According to the National Venture Capital Association, 169 venture capital firms raised $18.7 billion in 2011. Do taxpayers really need to subsidize VCs with another half a billion dollars – especially when that half a billion moves at a snail’s pace?
The Small Business Innovation Research (SBIR) and the Small Business Technology Transfer (STTR) programs have been renewed for six more years, much to the relief of the small businesses who feared those programs were on the brink of extinction. The two programs are supposed to give small companies the funding to engage in long-term development of technology that is crucial to government agencies.
Renewing the program is one thing. But this time around, there’s a major change in who can get that money. Until now, venture-backed companies, as well as those backed by private equity and hedge funds, haven’t been eligible for either program. The logic has been that companies with institutional funding don’t need government help –institutional investors have already evaluated their portfolio companies, have decided they’re worth the risk, and are willing to invest in them. The SBIR and STTR programs were for companies that didn’t have institutional backing. Not because they weren’t good companies, but maybe because their technology development was on a
very long time horizon, or because they were in industries that VCs don’t tend to favor.
No longer. Now, venture-capital backed companies, as well as those backed by private equity and hedge funds, can qualify for
SBIR and STTR funding.
But there are important aspects of both the SBIR program and STTR program that seem all but incompatible with institutionally-backed startups. I can see a few possible advantages to this change, but I’m not sure this is how the folks in Washington intended the programs to work.
Here’s the paradox as I see it:
1) Clock rate. Venture-backed start-ups run at a much higher clock rate than government-funded small businesses. Even non-VC backed, competitive small businesses run at a much faster clock rate than government agencies that make funding decisions. In the time it takes to get a ‘yes’ or ‘no’ on SBIR or STTR funding, a VC-backed start-up has typically had six to 12 board meetings.
2) Risk profile. A successful SBIR or STTR grant doesn’t start with an entrepreneur. It begins when a government agency, such as the National Institutes of Health, solicits applications to develop a particular technology
. Some technology requests are more specific than others, but they are generally very, very early stage and high risk. Meanwhile, VCs have moved to later and later stages of investment, leaving a vacuum at the seed stage. (Angel investors have filled some of this.) In addition, VCs are looking to reduce their risk. They’d rather come in after the early stage innovation has been funded and the highest technical risks have been removed. There seems to be a fundamental mismatch here.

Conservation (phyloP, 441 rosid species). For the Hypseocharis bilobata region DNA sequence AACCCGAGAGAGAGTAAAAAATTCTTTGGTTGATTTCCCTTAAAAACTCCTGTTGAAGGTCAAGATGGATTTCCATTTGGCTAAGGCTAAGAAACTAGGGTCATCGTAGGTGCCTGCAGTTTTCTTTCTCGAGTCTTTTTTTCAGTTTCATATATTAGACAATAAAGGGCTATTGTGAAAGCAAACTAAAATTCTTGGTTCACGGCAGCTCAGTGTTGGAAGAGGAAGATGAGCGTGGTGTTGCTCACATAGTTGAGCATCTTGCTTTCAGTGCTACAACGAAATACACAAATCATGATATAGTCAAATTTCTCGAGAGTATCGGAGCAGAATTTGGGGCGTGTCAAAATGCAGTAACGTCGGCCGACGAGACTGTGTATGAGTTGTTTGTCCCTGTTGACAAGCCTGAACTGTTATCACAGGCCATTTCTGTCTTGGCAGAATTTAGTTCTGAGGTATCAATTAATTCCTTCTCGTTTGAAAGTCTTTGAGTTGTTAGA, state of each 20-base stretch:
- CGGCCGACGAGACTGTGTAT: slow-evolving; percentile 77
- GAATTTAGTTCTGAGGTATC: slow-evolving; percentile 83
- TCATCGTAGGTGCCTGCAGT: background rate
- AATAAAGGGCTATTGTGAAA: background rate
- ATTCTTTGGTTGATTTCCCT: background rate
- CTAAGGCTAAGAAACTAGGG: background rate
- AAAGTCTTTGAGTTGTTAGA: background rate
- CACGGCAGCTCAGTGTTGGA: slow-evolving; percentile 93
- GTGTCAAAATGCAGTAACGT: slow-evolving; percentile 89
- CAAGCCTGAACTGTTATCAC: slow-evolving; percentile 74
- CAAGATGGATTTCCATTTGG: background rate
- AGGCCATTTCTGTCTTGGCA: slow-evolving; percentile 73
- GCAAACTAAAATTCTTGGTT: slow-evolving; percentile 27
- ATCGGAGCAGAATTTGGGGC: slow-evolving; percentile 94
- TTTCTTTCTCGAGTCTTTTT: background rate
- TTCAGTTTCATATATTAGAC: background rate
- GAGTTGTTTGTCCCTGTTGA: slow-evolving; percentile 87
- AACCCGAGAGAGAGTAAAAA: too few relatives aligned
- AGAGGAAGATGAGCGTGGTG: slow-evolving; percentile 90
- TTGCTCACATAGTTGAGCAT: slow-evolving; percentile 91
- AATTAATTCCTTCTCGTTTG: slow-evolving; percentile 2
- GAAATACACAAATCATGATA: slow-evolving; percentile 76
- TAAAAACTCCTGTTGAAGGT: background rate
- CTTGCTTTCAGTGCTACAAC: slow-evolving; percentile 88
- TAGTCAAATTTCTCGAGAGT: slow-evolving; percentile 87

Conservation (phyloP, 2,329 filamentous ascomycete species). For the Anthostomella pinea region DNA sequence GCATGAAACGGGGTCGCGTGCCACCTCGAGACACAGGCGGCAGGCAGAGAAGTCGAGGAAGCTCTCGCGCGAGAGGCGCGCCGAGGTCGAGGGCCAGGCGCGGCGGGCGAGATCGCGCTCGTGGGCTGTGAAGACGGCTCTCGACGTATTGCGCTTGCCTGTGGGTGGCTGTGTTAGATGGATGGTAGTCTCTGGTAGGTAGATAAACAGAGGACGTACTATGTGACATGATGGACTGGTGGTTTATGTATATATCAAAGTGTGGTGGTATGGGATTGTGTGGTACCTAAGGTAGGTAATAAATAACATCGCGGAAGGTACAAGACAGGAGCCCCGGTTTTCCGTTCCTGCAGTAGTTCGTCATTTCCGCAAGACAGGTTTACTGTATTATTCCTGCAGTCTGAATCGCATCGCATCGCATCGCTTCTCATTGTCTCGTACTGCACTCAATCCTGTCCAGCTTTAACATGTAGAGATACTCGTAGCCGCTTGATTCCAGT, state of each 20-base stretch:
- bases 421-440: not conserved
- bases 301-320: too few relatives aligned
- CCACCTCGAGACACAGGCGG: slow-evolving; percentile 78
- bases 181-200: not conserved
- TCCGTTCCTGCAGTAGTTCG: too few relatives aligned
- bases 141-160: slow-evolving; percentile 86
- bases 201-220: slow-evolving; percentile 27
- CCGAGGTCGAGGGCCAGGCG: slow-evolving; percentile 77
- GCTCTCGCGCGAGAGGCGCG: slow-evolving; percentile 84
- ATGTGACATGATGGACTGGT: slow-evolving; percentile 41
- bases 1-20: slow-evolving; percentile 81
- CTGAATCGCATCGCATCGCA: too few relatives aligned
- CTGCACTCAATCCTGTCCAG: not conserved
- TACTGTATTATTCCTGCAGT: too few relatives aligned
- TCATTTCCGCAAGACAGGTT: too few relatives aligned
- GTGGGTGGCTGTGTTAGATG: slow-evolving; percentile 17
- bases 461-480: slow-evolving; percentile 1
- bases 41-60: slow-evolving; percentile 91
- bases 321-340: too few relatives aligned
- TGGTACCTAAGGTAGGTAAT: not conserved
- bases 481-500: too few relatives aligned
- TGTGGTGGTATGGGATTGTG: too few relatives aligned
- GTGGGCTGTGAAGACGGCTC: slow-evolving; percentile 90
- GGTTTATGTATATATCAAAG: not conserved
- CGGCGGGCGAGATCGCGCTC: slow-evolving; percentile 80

3) Timeframe. SBIR and STTR programs fund innovation, and in the cases I’ve seen, they fund innovation that takes time. I saw one request for new materials development to enable new telecom technologies. Is that high-value? Yes. Is that high value before a VC needs an exit? Probably not. In fact, it’s virtually impossible to schedule at all.
4) Critical technologies. SBIR and STTR programs may result in successful innovation that addresses mission-critical needs for the government or military, but that same technology may have limited appeal to the outside commercial world. In other cases, it may be impossible to know what spin-off applications will be. It is sad to think that some of these programs may not get funded because a VC is not interested at the outset. I’ve seen critical laser technology, developed for use on submarines, that later became useful for inspecting the highestperforming microprocessors. But at least ten years passed between the government funding and the commercial application. VCs can’t wait that long.
There would surely be some benefits to allowing VC-backed companies to participate in the SBIR and STTR programs.
1) Rejuvenating interest in unpopular sectors. Perhaps access to that funding would stoke VC interest in sectors that have become less palatable over the years, such as equipment for manufacturing or other hardware. The SBIR/STTR programs are a source of equity-free financing that could boost these companies’ returns. The question is whether there is really enough money in play to cause a shift in investment behavior.
2) Expertise in commercialization. VCs could certainly help at the later stages, when it is time to commercialize technology that a company has already developed. That’s something that has been a challenge for the SBIR/STTR program.
3) Outside verification. Getting VCs involved in these programs could be a good way to make sure taxpayers don’t fund lifestyle businesses or so-called “SBIR shops,” that many find offensive.
I’m not confident that the current framework will enable the benefits of VC involvement to be realized. f their participation isn’t well thought-out, VCs may see the SBIR/STTR program as merely another government distraction they need to avoid.